employer-health-costs.pngThe latest news on employee benefits costs, particularly health costs, is not good. A battery of recent reports confirms that employers saw their costs rise sharply in 2011 and have fastened their seat belts for more of the same in 2012.

First, the annual Kaiser/HRET Survey of Employer-Sponsored Health Benefits found that in 2011 average annual health insurance premiums for family coverage crossed the $15,000 threshold for the first time. Kaiser also found that over the last decade insurance premiums more than doubled, with the employee share of premiums rising by 131%.

Analysts compared health insurance costs to BLS data on prices and earnings and noted that since 1999 health insurance premiums have risen 160% while workers’ earnings have risen only 50%. In other words, health insurance costs are absorbing a greater and greater share of employee total compensation.

Towers Watson promptly echoed the Kaiser/HRET bad news in its own Health Care Trend Survey for 2011. Anticipating how employers might respond to unrelenting health cost pressures the firm forecast that “2012 looks like a year when we will start to see (employee) costs go up primarily via increased premium contributions, with a higher proportion of the increase borne by families.” Read more.

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Employer Health Costs: Silver Lining in the Clouds?

Mon Nov 14, 2011

employer-health-costs.pngThe latest news on employee benefits costs, particularly health costs, is not good. A battery of recent reports confirms that employers saw their costs rise sharply in 2011 and have fastened their seat belts for more of the same in 2012.

First, the annual Kaiser/HRET Survey of Employer-Sponsored Health Benefits found that in 2011 average annual health insurance premiums for family coverage crossed the $15,000 threshold for the first time. Kaiser also found that over the last decade insurance premiums more than doubled, with the employee share of premiums rising by 131%.

Analysts compared health insurance costs to BLS data on prices and earnings and noted that since 1999 health insurance premiums have risen 160% while workers’ earnings have risen only 50%. In other words, health insurance costs are absorbing a greater and greater share of employee total compensation.

Towers Watson promptly echoed the Kaiser/HRET bad news in its own Health Care Trend Survey for 2011. Anticipating how employers might respond to unrelenting health cost pressures the firm forecast that “2012 looks like a year when we will start to see (employee) costs go up primarily via increased premium contributions, with a higher proportion of the increase borne by families.”

Reporting on the Towers Watson survey, Employee Benefit News said two-thirds of employers would increase employees’ share of premiums and 57% of large employers would consolidate plan choices and move to adopt account-based plans.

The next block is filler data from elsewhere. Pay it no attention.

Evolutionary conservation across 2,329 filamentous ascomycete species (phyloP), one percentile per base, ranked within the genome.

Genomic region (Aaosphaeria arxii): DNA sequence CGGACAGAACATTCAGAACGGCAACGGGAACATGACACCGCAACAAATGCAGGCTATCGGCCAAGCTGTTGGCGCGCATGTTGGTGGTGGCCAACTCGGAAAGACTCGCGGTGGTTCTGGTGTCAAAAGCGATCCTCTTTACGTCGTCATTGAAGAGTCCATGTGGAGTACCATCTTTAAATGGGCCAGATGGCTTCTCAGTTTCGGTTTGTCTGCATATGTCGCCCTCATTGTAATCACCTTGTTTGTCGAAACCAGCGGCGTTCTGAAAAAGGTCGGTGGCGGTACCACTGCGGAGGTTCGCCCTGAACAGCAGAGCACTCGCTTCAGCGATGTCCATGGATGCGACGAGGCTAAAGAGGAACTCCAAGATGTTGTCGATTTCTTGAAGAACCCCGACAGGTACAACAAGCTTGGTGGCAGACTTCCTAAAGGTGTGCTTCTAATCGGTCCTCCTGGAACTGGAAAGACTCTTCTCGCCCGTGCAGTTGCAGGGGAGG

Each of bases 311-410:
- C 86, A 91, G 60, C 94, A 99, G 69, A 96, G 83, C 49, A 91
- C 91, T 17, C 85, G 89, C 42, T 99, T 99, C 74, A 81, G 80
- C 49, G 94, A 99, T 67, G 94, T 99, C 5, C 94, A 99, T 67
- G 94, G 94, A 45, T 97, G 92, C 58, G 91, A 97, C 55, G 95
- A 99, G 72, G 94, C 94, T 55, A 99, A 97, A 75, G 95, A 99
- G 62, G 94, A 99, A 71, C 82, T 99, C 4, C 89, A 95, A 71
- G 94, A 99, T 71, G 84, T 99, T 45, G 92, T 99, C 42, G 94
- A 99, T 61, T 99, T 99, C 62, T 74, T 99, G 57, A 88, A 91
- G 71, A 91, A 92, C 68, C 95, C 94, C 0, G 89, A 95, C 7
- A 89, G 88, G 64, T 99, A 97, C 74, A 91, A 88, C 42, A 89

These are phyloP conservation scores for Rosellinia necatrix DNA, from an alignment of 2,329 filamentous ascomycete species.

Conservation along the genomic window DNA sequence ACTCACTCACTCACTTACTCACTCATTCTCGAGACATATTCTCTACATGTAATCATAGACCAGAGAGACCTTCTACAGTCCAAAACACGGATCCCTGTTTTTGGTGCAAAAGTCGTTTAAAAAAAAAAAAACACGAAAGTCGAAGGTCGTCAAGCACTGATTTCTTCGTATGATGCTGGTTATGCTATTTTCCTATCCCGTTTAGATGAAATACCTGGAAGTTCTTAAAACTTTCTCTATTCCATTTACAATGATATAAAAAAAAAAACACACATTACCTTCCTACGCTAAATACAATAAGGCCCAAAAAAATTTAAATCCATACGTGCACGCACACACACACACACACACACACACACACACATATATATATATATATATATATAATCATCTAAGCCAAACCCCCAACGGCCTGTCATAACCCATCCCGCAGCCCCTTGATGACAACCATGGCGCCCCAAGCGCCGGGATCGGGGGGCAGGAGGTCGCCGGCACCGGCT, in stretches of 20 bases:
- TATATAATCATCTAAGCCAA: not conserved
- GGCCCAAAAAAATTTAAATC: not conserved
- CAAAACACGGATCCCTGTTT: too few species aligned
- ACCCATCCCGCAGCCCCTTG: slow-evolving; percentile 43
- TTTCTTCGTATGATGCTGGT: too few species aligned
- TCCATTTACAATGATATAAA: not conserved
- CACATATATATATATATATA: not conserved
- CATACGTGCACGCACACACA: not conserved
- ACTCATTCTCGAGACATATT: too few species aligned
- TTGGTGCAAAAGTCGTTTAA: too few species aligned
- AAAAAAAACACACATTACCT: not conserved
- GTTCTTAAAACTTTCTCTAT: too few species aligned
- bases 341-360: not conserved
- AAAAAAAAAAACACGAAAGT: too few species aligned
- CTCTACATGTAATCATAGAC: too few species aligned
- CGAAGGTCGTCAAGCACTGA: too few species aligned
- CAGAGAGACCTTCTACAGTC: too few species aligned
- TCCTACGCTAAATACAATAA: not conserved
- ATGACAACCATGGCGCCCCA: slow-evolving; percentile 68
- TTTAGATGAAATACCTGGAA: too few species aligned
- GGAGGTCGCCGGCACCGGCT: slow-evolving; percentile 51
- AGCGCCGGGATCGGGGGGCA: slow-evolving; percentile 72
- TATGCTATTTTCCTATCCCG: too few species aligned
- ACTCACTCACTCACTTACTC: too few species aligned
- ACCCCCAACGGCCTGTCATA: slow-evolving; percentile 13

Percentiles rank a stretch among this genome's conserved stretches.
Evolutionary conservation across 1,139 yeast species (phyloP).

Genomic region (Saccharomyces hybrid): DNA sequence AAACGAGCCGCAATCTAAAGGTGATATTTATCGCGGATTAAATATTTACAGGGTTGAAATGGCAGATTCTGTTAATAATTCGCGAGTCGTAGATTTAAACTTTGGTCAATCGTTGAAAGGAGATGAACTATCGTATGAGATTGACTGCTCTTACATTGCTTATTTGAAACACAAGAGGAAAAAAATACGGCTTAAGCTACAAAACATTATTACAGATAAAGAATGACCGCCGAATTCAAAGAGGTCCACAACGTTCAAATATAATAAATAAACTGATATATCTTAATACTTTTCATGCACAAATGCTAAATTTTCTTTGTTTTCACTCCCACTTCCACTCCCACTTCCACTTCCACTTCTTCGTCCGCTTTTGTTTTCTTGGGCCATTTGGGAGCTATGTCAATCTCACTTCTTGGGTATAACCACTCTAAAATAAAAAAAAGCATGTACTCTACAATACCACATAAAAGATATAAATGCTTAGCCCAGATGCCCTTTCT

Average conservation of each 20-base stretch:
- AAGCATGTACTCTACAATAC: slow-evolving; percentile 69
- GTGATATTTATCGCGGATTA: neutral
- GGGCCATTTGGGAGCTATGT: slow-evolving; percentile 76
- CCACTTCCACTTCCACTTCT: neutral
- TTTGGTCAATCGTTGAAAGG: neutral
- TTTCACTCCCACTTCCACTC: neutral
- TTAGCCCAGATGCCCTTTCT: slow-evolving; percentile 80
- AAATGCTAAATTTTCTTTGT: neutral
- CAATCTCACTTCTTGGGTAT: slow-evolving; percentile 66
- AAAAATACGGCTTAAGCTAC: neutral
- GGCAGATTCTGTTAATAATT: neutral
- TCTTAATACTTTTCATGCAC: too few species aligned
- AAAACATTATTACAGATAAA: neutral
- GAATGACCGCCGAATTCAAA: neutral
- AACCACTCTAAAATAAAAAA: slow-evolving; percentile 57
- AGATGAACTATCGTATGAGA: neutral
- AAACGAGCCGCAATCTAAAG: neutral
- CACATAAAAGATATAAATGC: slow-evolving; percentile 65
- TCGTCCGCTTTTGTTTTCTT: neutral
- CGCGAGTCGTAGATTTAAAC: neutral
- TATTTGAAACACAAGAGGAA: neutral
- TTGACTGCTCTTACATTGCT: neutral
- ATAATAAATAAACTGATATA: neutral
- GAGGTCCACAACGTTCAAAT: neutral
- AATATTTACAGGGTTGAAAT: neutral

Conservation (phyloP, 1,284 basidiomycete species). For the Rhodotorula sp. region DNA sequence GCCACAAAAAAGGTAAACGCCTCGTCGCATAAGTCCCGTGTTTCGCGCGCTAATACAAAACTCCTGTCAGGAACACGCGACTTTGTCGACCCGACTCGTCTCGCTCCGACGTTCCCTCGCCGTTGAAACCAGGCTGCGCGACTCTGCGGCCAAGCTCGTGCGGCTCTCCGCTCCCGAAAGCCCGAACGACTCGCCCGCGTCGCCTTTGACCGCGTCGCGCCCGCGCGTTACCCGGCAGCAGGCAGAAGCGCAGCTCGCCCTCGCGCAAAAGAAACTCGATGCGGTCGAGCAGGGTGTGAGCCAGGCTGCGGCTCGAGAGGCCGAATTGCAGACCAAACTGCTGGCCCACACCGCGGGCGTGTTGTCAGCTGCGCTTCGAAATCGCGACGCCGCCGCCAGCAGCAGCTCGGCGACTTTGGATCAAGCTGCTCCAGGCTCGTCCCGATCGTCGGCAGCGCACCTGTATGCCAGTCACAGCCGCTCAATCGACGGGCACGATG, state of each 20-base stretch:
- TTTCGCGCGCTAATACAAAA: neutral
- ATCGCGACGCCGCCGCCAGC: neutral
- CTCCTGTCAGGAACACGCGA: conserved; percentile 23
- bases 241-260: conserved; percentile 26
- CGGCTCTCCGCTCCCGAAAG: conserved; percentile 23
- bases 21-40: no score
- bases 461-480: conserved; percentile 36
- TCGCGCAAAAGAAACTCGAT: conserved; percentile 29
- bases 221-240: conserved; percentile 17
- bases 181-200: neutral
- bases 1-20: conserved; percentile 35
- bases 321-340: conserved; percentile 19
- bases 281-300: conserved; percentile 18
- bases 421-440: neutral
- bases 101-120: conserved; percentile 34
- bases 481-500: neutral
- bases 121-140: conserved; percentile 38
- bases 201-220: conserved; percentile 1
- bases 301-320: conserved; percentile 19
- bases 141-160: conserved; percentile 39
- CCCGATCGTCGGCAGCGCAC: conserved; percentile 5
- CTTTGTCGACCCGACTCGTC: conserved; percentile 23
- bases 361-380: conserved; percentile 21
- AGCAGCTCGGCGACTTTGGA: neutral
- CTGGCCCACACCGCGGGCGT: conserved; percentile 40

If we weren’t completely convinced, the National Business Group on Health, a nonprofit association of large employers, surveyed some of the largest corporations in the U.S. and found that they expect their 2012 health benefit costs to rise by 7.2% in 2012. In response employers plan to adopt more aggressive cost control measures, including greater premium cost sharing, higher deductibles and a sharper focus on consumer-directed health plans.

Said association president Helen Darling,

“Employers are facing a multitude of challenges posed by rising health care costs, the weak economy and the financial and administrative impact of complying with the new health reform law. As a result, employers are being much more aggressive in their use of cost-sharing techniques and cost control programs, and are making certain that employees have more reasons to be cost-sensitive health care consumers.”

Finally, the U.S. Department of Labor, in its employment-cost index for the third quarter released in late October, reported that benefit costs in the private sector were up 4% year-on-year, more than double the increase in wages and salaries. The Wall Street Journal concluded that “the more that companies have to spend on benefits, the less take-home pay goes to workers.”

And in a real-world example of how health costs can squeeze employers in a stagnant economy, Wal-Mart announced in October that it would cease offering health coverage to part-timers and increase the share of premiums paid by other workers. With well over 1 million employees the Wal-Mart decision could serve as a bellwether for how other employers respond to health cost pressures.

Notwithstanding the gloomy forecast of higher health costs and a slower economy there may be a silver lining: greater consumer responsibility for health cost management.

As the recent NBGH survey found, nearly three-fourths of larger employers will offer a consumer-directed health plan (CDHP) in 2012, the most common type being a high-deductible plan with a Health Savings Account (HSA).

More and more employers are coming to the conclusion that the most promising avenue for health cost containment is a partnership with employees to share costs and manage coverage decisions, including an emphasis on employee wellness, benefits innovation and health management.

Skeptical that the new healthcare reform law will “bend the cost curve” as advertised, indeed suspecting it could actually put upward pressure on health costs, more employers appear to be giving consumer-directed health a chance.

That silver lining could not only contain health costs but help Americans lead healthier lives.